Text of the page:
Original post by remigiusIt looks like you're using your light as a Point light, since you're using the light's coordinates to set up your light vector. If your light is indeed a point light, you should change the W component (the 4th one) of the light vector you pass into Matrix.Shadow(..) to 1, like this:Dim LightPosition As New Vector4(.Lights(0).XPosition, .Lights(0).YPosition, .Lights(0).ZPosition, 1)A W component of 0 indicates a directional light, whereas a W value of 1 indicates a point light. If your light is a directional light, it doesn't really have a position and you'll have to supply a vector describing the xyz directions of the light to the Matrix.Shadow(..) method.I hope this helps, as I can see nothing else wrong with your code.

Thanks it does but it isn't quite right. When I rotate cube the shadow rotates with it like a beacon of light. The shadow should simply stay put but obviously change it's shape as the faces of the cube that face the light change. If I move the multiply before the shadow calulation it doesn't move at all?

i.e.

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remigius    1172
I've created a quick 'n' dirty test project in C# in which I got this working. I'm using about the same code as you, as far as I can tell, so I'm a bit puzzled too what the problem might be... The only difference seems to be that I'm using the * operate to multiply the matrices, instead of the method you're calling. It shouldn't make a difference, but if VB.NET supports the * operator on matrices, it might be worth a shot to try that.

The only other problem I can think of would be how you handle your matrices. I can't tell for sure what's going on in your code snippet, but it seems like you're transforming the same matrices over and over again (if the code is from your render method, that is), which may produce the faulty result. I'm recreating the world matrix every frame and use it like this:

[source lang=c#]// in the test app, the worldmatrix is different each frameMatrix worldTransform = Matrix.Translation(-1, 1, -1);device.Transform.World = worldTransform;device.Material = normalMaterial;cube.DrawSubset(0);				device.Transform.World = worldTransform * shadowMatrix;device.Material = shadowMaterial;				cube.DrawSubset(0);

You can download my C# project from the link below. It uses the sampleframework from the SDK, so it may be a bit messy. The relevant code can be found in the OnCreateDevice, OnResetDevice and OnFrameRender methods.

- C# project dealing with shadows, 750KB zip

Hope this helps :)

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Seiko    122
Quote:
 Original post by remigiusI've created a quick 'n' dirty test project in C# in which I got this working. I'm using about the same code as you, as far as I can tell, so I'm a bit puzzled too what the problem might be... The only difference seems to be that I'm using the * operate to multiply the matrices, instead of the method you're calling. It shouldn't make a difference, but if VB.NET supports the * operator on matrices, it might be worth a shot to try that.The only other problem I can think of would be how you handle your matrices. I can't tell for sure what's going on in your code snippet, but it seems like you're transforming the same matrices over and over again (if the code is from your render method, that is), which may produce the faulty result. I'm recreating the world matrix every frame and use it like this:*** Source Snippet Removed ***You can download my C# project from the link below. It uses the sampleframework from the SDK, so it may be a bit messy. The relevant code can be found in the OnCreateDevice, OnResetDevice and OnFrameRender methods.- C# project dealing with shadows, 750KB zipHope this helps :)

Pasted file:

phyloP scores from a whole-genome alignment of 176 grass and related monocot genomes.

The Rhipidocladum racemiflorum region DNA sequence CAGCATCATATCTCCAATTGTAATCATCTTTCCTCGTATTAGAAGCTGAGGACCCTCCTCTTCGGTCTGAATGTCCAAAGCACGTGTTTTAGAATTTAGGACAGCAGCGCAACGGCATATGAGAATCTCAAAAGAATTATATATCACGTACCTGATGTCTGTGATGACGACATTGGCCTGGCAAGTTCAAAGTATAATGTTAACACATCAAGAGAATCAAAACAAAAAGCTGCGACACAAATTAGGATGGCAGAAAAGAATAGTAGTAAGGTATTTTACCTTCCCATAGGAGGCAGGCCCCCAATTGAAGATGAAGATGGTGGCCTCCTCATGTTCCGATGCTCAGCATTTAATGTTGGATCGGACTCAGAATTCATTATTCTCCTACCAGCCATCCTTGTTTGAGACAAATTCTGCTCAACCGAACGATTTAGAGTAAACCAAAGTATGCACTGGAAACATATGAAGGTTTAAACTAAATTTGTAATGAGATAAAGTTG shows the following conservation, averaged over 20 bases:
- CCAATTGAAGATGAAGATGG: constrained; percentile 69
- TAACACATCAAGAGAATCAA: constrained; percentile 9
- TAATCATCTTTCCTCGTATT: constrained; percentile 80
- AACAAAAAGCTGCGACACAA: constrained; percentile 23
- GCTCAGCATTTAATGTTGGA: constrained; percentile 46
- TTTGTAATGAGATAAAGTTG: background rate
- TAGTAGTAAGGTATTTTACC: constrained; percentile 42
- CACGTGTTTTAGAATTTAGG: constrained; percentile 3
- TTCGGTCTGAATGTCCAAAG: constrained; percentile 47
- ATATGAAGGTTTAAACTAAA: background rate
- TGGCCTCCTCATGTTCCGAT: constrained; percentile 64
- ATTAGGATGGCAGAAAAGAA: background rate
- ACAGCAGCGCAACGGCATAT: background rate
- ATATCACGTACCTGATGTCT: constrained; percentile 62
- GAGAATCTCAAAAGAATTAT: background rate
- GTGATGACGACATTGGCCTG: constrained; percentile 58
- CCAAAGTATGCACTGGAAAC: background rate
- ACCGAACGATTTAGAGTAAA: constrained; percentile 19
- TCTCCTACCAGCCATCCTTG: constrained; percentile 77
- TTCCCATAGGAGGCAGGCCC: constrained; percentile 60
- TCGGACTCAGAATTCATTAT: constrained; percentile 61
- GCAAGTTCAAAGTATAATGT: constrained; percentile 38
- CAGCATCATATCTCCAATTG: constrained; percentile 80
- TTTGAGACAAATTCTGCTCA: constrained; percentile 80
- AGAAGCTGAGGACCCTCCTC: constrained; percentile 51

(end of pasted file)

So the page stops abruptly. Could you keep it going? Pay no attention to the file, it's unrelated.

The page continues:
Thanks, I've been playing somemore this morning and now suspect that it is the shadow matrix. It doesn't seem to take into consideration the cubes position in relation to the light position. I noticed this when I set the cube position to (1x,0y) and light position to (0x,0y). The shadow appears directly underneath the light but it's nothing more than a larger rectangle i.e. as if teh cube was at 0x,0y. If the light moves 1 unit left the shadow is then stretched correctly. I don't know how to set the shadow matrix intially to represent the cubes position. If I set it to the cubes position before the shadow nothing happens. If I apply the position after the shadow then it moves but then it's actually the wrong shadow because the shadow was still calculated against the wrong position i.e. 0,0? I'm going round in circles now! :(

P.S. the source link didn't work for me and .net does not expose * for matrices.

Edit, a little more playing and it appears that the shadow function of a matrix simply blasts any other values. So with a temp matrix it appears to be a little closer to what I'm after. Still not correct however as it now appears to rotate the shadow on the wrong axis. Also when I move the light in relation to the cube the shadow doesn't position itself correctly in relation to the cube.

Still broken

position incorrect

[Edited by - Seiko on December 7, 2005 7:56:57 AM]